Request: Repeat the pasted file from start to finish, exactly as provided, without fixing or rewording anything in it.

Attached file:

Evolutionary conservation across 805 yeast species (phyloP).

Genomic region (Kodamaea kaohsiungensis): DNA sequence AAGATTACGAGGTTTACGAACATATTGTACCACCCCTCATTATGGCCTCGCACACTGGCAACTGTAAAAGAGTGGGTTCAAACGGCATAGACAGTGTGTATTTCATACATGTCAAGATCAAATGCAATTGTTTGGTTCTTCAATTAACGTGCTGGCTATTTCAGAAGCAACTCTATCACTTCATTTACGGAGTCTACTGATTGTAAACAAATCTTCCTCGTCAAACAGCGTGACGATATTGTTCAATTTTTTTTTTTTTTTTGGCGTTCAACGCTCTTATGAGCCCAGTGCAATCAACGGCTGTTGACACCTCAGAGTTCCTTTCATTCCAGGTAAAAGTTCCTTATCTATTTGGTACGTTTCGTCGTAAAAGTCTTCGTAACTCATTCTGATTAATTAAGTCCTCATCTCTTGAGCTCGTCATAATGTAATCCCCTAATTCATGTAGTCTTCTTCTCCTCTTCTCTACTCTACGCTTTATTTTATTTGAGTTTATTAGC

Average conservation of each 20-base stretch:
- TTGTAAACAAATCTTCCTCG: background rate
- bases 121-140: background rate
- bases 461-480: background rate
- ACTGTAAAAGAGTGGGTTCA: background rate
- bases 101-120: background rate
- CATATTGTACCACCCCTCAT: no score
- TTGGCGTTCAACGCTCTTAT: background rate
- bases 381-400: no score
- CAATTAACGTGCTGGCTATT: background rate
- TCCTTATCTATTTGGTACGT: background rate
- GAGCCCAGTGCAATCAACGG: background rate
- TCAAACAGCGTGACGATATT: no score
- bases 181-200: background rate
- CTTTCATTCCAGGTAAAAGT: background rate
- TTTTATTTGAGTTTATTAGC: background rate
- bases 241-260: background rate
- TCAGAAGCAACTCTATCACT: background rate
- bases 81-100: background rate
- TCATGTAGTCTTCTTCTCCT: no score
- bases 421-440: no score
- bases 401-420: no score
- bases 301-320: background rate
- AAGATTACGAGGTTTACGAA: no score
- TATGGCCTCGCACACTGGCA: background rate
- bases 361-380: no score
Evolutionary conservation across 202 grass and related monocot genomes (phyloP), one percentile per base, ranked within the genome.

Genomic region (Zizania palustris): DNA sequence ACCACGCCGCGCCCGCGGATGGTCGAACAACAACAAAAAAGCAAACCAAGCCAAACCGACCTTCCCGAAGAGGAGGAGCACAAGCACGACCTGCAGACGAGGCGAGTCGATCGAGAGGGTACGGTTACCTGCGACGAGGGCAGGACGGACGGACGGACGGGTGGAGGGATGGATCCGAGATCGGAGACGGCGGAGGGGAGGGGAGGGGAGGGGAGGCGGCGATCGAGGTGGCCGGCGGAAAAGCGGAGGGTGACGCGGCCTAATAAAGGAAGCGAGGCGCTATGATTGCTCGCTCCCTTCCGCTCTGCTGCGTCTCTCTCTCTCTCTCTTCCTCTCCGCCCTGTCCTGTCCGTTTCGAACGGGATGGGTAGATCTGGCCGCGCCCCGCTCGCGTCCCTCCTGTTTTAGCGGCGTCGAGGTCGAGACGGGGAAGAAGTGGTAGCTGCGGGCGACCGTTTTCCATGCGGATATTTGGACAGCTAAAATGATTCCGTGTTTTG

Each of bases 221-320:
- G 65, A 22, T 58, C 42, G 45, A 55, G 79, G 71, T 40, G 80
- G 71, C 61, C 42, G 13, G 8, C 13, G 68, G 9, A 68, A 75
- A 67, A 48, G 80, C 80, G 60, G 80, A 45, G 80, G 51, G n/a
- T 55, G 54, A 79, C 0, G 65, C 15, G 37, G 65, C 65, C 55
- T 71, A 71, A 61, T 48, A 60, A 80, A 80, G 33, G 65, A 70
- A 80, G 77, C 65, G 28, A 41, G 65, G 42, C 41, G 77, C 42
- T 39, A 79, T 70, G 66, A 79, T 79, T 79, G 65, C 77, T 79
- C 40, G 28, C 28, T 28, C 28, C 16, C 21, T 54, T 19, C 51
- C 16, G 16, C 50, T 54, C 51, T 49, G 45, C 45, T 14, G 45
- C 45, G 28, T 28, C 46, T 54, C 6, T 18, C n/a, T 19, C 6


Evolutionary conservation across 805 yeast species (phyloP).

Genomic region (Kodamaea kaohsiungensis): DNA sequence AAGATTACGAGGTTTACGAACATATTGTACCACCCCTCATTATGGCCTCGCACACTGGCAACTGTAAAAGAGTGGGTTCAAACGGCATAGACAGTGTGTATTTCATACATGTCAAGATCAAATGCAATTGTTTGGTTCTTCAATTAACGTGCTGGCTATTTCAGAAGCAACTCTATCACTTCATTTACGGAGTCTACTGATTGTAAACAAATCTTCCTCGTCAAACAGCGTGACGATATTGTTCAATTTTTTTTTTTTTTTTGGCGTTCAACGCTCTTATGAGCCCAGTGCAATCAACGGCTGTTGACACCTCAGAGTTCCTTTCATTCCAGGTAAAAGTTCCTTATCTATTTGGTACGTTTCGTCGTAAAAGTCTTCGTAACTCATTCTGATTAATTAAGTCCTCATCTCTTGAGCTCGTCATAATGTAATCCCCTAATTCATGTAGTCTTCTTCTCCTCTTCTCTACTCTACGCTTTATTTTATTTGAGTTTATTAGC

Average conservation of each 20-base stretch:
- TTGTAAACAAATCTTCCTCG: background rate
- bases 121-140: background rate
- bases 461-480: background rate
- ACTGTAAAAGAGTGGGTTCA: background rate
- bases 101-120: background rate
- CATATTGTACCACCCCTCAT: no score
- TTGGCGTTCAACGCTCTTAT: background rate
- bases 381-400: no score
- CAATTAACGTGCTGGCTATT: background rate
- TCCTTATCTATTTGGTACGT: background rate
- GAGCCCAGTGCAATCAACGG: background rate
- TCAAACAGCGTGACGATATT: no score
- bases 181-200: background rate
- CTTTCATTCCAGGTAAAAGT: background rate
- TTTTATTTGAGTTTATTAGC: background rate
- bases 241-260: background rate
- TCAGAAGCAACTCTATCACT: background rate
- bases 81-100: background rate
- TCATGTAGTCTTCTTCTCCT: no score
- bases 421-440: no score
- bases 401-420: no score
- bases 301-320: background rate
- AAGATTACGAGGTTTACGAA: no score
- TATGGCCTCGCACACTGGCA: background rate
- bases 361-380: no score
Evolutionary conservation across 202 grass and related monocot genomes (phyloP), one percentile per base, ranked within the genome.

Genomic region (Zizania palustris): DNA sequence ACCACGCCGCGCCCGCGGATGGTCGAACAACAACAAAAAAGCAAACCAAGCCAAACCGACCTTCCCGAAGAGGAGGAGCACAAGCACGACCTGCAGACGAGGCGAGTCGATCGAGAGGGTACGGTTACCTGCGACGAGGGCAGGACGGACGGACGGACGGGTGGAGGGATGGATCCGAGATCGGAGACGGCGGAGGGGAGGGGAGGGGAGGGGAGGCGGCGATCGAGGTGGCCGGCGGAAAAGCGGAGGGTGACGCGGCCTAATAAAGGAAGCGAGGCGCTATGATTGCTCGCTCCCTTCCGCTCTGCTGCGTCTCTCTCTCTCTCTCTTCCTCTCCGCCCTGTCCTGTCCGTTTCGAACGGGATGGGTAGATCTGGCCGCGCCCCGCTCGCGTCCCTCCTGTTTTAGCGGCGTCGAGGTCGAGACGGGGAAGAAGTGGTAGCTGCGGGCGACCGTTTTCCATGCGGATATTTGGACAGCTAAAATGATTCCGTGTTTTG

Each of bases 221-320:
- G 65, A 22, T 58, C 42, G 45, A 55, G 79, G 71, T 40, G 80
- G 71, C 61, C 42, G 13, G 8, C 13, G 68, G 9, A 68, A 75
- A 67, A 48, G 80, C 80, G 60, G 80, A 45, G 80, G 51, G n/a
- T 55, G 54, A 79, C 0, G 65, C 15, G 37, G 65, C 65, C 55
- T 71, A 71, A 61, T 48, A 60, A 80, A 80, G 33, G 65, A 70
- A 80, G 77, C 65, G 28, A 41, G 65, G 42, C 41, G 77, C 42
- T 39, A 79, T 70, G 66, A 79, T 79, T 79, G 65, C 77, T 79
- C 40, G 28, C 28, T 28, C 28, C 16, C 21, T 54, T 19, C 51
- C 16, G 16, C 50, T 54, C 51, T 49, G 45, C 45, T 14, G 45
- C 45, G 28, T 28, C 46, T 54, C 6, T 18, C n/a, T 19, C 6